CA) Do some people think you wrote it as a social commentary about current immigration issues despite that fact that it took you five years to write?
Henríquez) It gets described often as a book about immigration but to me, it’s really not. It’s a book about immigrants. Those are two different things. I don’t want to sound disingenuous, I know that if I’m writing a book about immigrants, it’s in some ways necessarily political, but I really tried to stick to the human stories behind everything and not deal with the politics or the system of immigration as it exists. I just wanted to tell these stories and I think everybody could relate to it, whether you’re an immigrant or not.
CA) You’ve said you started the book with a sentence. In this case it was “We heard they were from Mexico” which turned into a short story, and then the novel “The Book of Unknown Americans.” Is this your normal process?
Henríquez) Yeah. Early in my career when I started projects I would have an idea and I would go into it trying to translate my brain to the page but it seemed that things weren’t working out. So, these days I think of a sentence that seems like a fruitful first sentence — by that I mean usually it has embedded in it some questions that need to be answered to move forward. I keep pushing it out, sentence by sentence, at least for the first draft. During revision, you go back and see the themes that have started to come up but in the first draft, my first stab at it is usually a sentence and I’m building on that with another sentence.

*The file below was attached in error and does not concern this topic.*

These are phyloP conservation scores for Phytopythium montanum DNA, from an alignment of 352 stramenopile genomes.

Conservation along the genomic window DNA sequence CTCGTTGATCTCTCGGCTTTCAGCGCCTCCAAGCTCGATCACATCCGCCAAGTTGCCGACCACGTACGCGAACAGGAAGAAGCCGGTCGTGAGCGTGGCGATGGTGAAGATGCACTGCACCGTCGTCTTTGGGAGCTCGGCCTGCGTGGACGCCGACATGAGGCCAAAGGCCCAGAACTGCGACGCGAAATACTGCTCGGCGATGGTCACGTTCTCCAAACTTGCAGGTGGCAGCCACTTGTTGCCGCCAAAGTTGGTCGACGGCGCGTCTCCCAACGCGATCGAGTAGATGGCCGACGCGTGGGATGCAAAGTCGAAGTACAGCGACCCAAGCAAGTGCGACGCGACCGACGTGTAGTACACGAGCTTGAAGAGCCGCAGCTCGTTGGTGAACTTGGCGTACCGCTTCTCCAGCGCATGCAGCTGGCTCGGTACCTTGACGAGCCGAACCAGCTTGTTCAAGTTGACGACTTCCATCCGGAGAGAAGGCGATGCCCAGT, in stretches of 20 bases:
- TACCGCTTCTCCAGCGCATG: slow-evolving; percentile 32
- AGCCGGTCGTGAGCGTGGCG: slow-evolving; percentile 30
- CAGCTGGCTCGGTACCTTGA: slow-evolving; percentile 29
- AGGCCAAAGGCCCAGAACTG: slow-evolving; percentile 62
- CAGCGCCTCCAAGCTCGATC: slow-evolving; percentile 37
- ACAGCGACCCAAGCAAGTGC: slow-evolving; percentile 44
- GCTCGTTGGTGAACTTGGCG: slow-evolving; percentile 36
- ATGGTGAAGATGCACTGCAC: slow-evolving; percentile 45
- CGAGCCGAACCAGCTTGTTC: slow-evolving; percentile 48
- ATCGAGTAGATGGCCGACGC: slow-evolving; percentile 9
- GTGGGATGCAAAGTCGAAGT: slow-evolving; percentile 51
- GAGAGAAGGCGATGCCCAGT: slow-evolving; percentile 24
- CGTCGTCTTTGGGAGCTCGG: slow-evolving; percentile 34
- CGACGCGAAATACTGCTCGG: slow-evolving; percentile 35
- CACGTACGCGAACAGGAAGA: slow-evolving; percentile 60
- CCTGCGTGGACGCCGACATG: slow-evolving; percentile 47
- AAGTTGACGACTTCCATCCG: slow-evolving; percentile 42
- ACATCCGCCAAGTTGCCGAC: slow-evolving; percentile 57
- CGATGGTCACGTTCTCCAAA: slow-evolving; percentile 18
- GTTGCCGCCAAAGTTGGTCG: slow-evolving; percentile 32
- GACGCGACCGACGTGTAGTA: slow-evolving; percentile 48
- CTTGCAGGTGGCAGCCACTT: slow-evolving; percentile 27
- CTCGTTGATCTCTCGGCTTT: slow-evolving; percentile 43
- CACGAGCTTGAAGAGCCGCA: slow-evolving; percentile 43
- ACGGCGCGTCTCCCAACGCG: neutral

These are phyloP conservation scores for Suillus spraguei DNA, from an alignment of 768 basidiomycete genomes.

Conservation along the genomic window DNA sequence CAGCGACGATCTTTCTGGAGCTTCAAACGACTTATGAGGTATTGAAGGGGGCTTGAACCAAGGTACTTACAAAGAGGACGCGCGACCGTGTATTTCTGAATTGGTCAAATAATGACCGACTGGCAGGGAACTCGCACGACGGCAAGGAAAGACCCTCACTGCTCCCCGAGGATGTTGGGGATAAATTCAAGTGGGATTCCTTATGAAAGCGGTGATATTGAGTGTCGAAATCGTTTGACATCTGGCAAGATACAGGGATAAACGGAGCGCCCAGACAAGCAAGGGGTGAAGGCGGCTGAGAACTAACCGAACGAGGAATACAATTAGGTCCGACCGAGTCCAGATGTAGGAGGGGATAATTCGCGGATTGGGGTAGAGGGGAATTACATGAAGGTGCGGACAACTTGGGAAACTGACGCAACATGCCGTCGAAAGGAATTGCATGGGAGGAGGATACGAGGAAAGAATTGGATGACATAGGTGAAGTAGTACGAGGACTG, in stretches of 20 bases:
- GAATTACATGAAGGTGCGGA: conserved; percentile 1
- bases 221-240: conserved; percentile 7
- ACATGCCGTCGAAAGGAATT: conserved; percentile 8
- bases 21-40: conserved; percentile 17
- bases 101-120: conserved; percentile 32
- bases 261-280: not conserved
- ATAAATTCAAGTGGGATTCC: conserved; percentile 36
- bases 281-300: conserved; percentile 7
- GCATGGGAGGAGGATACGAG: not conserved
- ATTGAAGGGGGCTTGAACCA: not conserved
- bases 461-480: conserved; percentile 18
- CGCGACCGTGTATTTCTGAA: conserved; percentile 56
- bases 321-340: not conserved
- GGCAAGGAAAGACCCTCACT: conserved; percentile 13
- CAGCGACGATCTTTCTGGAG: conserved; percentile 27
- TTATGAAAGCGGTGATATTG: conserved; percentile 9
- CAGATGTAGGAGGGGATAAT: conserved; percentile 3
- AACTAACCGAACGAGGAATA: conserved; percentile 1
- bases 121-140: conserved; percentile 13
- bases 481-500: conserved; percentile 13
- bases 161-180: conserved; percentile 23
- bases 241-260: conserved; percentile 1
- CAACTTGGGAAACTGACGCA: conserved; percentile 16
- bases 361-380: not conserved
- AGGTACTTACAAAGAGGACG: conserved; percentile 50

CA) The “first” sentence may not necessarily be the first sentence of the book, correct?
Henríquez) Right, it may not be the first sentence of the book but in some ways it’s generative for me. Generative enough to follow to some other end point.
CA) You’re married and have two young kids (a 7-year-old daughter and 2-year-old son). I read that you typically have only 8 hours a week to write. Is that true?
Henríquez) It’s even less than that right now! (laughs). It’s really bad because I’ve been promoting and traveling for this book so it’s hard to sit down and actually have any writing time. When I get done with this travel, it will probably go back to 8 to 10 hours a week. Ideally I’d get 20.